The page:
BEIJING, Oct. 16 (Yonhap) -- Nations involved in the long-stalled talks aimed at ending North Korea's nuclear weapons program should keep up pressure on the North to break its "illusion" of becoming a nuclear state before any resumption of the six-party talks can take place, a Chinese expert said Wednesday.
After conducting its third nuclear test in February, North Korea amended its constitution in May, proclaiming its status as a nuclear-armed country, a move that further complicated international efforts to persuade the North to give up its nuclear program.
Zhang Liangui, an expert on North Korea at China's Central Party School, told China's state-run Global Times newspaper that the North's nuclear policy has not changed although Pyongyang wants to resume the six-party talks "without preconditions."
"Now, each party should try every possible means to show Pyongyang their firm determination to realize the denuclearization of the Korean Peninsula," Zhang said.
"They should also break the North's illusion that one day they will admit its status as a nuclear state," he said.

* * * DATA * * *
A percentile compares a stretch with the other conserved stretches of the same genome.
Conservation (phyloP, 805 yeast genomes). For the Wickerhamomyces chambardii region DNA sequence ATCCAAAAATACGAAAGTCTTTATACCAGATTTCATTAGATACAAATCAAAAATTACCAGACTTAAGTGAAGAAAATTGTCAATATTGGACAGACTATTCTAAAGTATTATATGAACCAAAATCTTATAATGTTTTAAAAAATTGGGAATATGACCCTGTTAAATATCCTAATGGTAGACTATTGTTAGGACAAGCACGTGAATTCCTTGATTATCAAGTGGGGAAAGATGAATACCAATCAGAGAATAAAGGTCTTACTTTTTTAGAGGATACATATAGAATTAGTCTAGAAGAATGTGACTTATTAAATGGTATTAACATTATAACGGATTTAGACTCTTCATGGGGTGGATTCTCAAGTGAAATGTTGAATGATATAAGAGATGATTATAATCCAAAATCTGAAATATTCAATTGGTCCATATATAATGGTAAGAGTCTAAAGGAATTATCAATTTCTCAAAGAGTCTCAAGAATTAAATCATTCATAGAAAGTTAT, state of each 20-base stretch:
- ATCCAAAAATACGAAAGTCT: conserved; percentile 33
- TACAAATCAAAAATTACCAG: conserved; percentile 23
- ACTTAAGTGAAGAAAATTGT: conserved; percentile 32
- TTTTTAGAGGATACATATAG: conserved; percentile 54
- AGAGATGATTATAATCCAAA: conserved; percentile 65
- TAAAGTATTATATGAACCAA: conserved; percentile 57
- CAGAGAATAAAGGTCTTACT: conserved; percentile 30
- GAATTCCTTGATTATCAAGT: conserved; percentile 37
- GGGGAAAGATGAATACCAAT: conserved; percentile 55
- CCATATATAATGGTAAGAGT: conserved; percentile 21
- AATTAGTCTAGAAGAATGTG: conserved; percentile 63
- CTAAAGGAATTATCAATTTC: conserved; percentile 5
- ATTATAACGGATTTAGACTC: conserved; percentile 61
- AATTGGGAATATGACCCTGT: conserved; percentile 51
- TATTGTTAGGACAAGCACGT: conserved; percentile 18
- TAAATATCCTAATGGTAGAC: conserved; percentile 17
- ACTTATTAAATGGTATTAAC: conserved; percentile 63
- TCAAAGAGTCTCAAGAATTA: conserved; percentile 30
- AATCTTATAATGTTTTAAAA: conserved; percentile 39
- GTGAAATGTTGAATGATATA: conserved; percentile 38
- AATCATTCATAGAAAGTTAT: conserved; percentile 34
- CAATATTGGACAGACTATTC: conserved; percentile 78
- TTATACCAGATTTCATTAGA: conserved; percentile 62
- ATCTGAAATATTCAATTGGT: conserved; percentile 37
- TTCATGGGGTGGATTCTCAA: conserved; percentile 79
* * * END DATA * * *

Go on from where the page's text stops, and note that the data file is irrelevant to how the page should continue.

"In the past, the North considered the possibility of giving up nuclear weapons in exchange for assistance," Zhang said. "But now, it wants to turn back to the negotiation table as a nuclear state and act as a supervisor of other nuclear states, implying that if it were to give up nuclear weapons, it would want others to do the same first."
China has been keen to restart the six-party talks, but South Korea and the U.S. insist that a new round of six-party talks will not take place unless North Korea demonstrates its seriousness about denuclearization through concrete actions.
The off-and-on six-party talks that involve the two Koreas, China, the U.S., Japan and Russia have been stalled since late 2008. North Korea has conducted three nuclear tests since 2006.
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